It is recomended that you clean your teak deck frequently with water (drinking water is the best becouse salt water leaves white marks on the wood) after you return from your boat trip. Also the not so good side of teakwood deck is that it gets very hot very quickly when exposed to the sun, so be sure to wear your sandals.
I did a google search on blige pumps and there are a lot of different products out there. I found electrical and manual pumps. Then I did a search for DIY blige pump to see if anyone has ever try and build it himself. I have a friend who did but I never got to see the finished version. Anyway I found this cool website that offers a DIY guide for building a homemade PVC blige pump for your boat.
I like it when I manage to build something with my bare hands so I decided to try to build a DIY PVC Blige Pump. I borrowed some pictures from the source site of the article, that is from Bruce C. Anderson ‘s site.
If you read my DIY Fiberglass Vacuum Bagging For Boat Building article, then the first thing you will need for the vacuum bagging process is a vacuum pump. I will show you here how you can build one for as little as 20 EUR.
This vacuum pump was designed by James Redmon and Tim Cook and they call it the “Cheap Little Sucker”. This pump was so effective that EAI now supplys the plans with the Berkut kit. It is a very simple design and it is made of parts that are cheap. The big round black thing is a freon compressor off of a cooler. You can find those in old coolers in the dump yard. Just be sure that it is in a working state. You can also use an automobile A/C compressor and an electric motor to power it.
The opposite side of a compressor is a vacuum. We then put a compression fitting, a couple of ‘T fittings, a bleeder valve, and an automotive vacuum guage on the vacuum side of the compressor. You then have to wire the whole thing to a switch and ther you have it! A nice homemade vacuum pump that works great! It produces very little noise and heat and it is capable of pulling 25+ inches of vacuum. That is all you need for your DIY fiberglass vacuum projects. For detailed instructions read the Cheap Little Sucker article or download the DIY Vacuum Pump PDF file. Read more…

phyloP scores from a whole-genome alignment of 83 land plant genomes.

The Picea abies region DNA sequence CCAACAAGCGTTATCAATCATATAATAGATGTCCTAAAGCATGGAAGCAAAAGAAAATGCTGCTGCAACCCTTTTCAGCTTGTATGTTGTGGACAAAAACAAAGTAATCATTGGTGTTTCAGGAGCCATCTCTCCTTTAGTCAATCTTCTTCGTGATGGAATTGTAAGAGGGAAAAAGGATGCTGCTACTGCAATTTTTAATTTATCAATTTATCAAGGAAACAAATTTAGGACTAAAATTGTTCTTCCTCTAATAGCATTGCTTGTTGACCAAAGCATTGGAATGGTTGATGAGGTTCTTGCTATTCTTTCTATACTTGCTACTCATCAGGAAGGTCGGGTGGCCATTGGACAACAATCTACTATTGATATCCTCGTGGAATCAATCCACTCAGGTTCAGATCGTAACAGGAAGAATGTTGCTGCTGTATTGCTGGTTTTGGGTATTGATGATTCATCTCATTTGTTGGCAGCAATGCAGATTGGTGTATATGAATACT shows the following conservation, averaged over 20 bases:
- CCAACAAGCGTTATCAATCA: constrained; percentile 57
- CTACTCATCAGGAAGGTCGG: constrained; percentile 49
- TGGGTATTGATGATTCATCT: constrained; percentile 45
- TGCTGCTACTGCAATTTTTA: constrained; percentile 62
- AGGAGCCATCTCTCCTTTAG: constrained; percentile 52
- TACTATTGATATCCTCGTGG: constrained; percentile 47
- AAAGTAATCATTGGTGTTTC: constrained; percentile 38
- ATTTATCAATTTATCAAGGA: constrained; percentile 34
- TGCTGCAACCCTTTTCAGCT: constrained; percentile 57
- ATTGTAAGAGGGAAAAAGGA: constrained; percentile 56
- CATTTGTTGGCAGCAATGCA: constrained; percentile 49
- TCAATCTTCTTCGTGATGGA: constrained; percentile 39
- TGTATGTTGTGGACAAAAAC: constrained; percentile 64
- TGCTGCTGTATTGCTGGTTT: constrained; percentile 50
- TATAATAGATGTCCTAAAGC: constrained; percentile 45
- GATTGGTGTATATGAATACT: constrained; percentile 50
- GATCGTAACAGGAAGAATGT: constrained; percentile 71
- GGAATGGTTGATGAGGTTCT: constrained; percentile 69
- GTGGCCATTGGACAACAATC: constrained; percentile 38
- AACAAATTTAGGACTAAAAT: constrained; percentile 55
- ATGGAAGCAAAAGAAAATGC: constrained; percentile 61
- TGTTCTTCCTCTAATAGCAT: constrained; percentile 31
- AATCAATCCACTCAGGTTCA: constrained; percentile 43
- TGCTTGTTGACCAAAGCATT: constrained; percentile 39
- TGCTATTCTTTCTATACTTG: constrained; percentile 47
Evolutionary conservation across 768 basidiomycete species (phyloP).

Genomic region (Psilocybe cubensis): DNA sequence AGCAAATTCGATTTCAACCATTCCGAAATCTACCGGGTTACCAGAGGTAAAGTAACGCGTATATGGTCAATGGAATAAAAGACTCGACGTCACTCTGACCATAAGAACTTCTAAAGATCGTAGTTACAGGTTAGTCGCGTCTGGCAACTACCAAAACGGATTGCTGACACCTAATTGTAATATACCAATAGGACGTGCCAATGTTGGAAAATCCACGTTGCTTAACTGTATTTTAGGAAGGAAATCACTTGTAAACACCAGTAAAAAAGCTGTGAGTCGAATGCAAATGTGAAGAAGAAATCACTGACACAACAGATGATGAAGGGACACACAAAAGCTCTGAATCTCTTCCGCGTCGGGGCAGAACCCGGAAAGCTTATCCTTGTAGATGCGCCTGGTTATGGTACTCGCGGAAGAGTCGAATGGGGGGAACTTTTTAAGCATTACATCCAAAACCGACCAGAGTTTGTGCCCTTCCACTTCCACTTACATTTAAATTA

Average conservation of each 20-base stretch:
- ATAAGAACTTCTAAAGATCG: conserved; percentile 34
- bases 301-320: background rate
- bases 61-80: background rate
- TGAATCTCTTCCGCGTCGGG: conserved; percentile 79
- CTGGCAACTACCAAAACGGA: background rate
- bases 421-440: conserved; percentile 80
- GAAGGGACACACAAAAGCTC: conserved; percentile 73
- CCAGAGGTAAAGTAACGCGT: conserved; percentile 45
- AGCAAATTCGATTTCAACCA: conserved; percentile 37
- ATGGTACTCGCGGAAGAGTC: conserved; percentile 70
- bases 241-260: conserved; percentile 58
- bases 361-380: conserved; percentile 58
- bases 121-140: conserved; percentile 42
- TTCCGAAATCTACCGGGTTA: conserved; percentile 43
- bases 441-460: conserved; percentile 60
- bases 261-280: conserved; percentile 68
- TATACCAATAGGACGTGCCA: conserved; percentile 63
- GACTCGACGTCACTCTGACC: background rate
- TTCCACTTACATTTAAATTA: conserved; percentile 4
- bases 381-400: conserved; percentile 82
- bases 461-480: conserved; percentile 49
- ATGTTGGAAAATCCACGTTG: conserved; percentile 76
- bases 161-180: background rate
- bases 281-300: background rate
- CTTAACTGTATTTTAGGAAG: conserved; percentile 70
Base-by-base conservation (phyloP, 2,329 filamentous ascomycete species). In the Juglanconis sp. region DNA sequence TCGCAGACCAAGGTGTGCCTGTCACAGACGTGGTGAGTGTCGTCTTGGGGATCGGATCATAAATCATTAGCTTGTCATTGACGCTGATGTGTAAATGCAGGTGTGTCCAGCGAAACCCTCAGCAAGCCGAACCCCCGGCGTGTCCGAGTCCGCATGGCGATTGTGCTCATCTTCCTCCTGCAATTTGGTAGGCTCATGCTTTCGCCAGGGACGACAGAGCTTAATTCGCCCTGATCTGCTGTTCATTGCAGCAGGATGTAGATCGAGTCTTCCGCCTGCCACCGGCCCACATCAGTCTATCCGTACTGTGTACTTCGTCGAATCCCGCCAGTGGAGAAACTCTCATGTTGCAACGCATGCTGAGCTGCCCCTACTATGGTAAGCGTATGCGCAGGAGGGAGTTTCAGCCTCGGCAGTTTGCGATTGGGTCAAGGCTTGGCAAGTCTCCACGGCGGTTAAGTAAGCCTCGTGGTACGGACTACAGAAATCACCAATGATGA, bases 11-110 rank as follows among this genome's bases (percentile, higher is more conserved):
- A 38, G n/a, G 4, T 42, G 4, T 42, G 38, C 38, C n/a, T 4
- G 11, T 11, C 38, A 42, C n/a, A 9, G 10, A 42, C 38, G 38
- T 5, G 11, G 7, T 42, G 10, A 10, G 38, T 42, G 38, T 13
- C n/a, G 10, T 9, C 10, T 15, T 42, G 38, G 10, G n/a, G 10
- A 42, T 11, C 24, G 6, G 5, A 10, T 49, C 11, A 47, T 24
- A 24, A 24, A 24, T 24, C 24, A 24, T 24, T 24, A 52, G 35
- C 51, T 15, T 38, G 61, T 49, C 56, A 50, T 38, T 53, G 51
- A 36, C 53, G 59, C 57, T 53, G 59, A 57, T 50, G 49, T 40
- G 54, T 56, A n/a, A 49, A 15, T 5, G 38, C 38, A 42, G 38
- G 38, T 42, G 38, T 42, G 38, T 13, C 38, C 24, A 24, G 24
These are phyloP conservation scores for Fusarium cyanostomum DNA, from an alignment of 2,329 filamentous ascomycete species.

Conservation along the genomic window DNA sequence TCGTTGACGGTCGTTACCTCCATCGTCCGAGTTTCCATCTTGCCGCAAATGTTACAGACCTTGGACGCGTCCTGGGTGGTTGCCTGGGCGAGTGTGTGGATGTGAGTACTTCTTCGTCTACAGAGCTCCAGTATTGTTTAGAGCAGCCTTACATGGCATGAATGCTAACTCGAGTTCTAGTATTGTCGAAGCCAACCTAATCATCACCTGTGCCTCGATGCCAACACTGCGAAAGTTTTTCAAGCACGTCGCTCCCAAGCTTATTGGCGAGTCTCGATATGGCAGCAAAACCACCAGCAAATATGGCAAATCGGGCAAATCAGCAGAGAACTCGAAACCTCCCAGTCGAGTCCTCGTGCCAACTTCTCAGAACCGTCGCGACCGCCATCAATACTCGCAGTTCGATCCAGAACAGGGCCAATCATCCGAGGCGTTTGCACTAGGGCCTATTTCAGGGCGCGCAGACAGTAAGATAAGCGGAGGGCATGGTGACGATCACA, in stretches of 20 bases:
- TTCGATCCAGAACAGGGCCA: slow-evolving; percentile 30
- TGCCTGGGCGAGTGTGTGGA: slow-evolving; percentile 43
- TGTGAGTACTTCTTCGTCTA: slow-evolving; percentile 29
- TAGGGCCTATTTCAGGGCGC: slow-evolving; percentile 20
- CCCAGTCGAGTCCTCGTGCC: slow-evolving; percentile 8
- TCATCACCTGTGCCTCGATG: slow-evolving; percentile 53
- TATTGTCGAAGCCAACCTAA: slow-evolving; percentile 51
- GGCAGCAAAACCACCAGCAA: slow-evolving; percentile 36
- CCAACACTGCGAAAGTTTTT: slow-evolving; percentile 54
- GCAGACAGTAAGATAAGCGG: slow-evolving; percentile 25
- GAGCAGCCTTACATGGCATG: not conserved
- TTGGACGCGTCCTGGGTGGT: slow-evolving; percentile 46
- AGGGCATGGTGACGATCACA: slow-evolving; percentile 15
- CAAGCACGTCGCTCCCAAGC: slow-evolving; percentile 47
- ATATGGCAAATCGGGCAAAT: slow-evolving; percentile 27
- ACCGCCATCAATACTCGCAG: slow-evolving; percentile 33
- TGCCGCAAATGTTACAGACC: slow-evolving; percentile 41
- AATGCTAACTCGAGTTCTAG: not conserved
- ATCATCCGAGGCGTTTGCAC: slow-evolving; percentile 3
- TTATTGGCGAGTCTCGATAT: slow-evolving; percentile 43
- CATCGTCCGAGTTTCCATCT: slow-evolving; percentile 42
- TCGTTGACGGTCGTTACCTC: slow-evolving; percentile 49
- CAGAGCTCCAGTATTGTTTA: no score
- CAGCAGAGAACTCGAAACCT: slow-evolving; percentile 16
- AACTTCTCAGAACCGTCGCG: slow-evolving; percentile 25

Fiberglass brings a lot of advantages into boat building, however, the material is made at the same time as the structure of the product which means that the material isn’t complete until the cure cycle has finished and from there comes the need to control all the conditions that are crutial for the process. The three most important ingredients that are needed for the cure are heat, pressure, and vacuum. All three are mandatory for prepreg layups. Pressure and vacuum are known to work to always result in a better laminate. Pressure compacts the laminate, and so provides good consolidation and interlaminar bonds. Vacuum draws out volatiles and trapped air, and so resulting in a low void content. Both help to improve resin flow. The best fiberglassing method is a vacuum bag which is able to provide both pressure (up to 14.7 psi) and vacuum.
Bagging a Laminate
All laminates are bagged in essentially the same way. Once you know the basics, you can bag just about any structure. There are some tricks to handle complicated geometry, but the bags all look alike. You should follow the steps bellow to make a nice looking and functional product. Read more…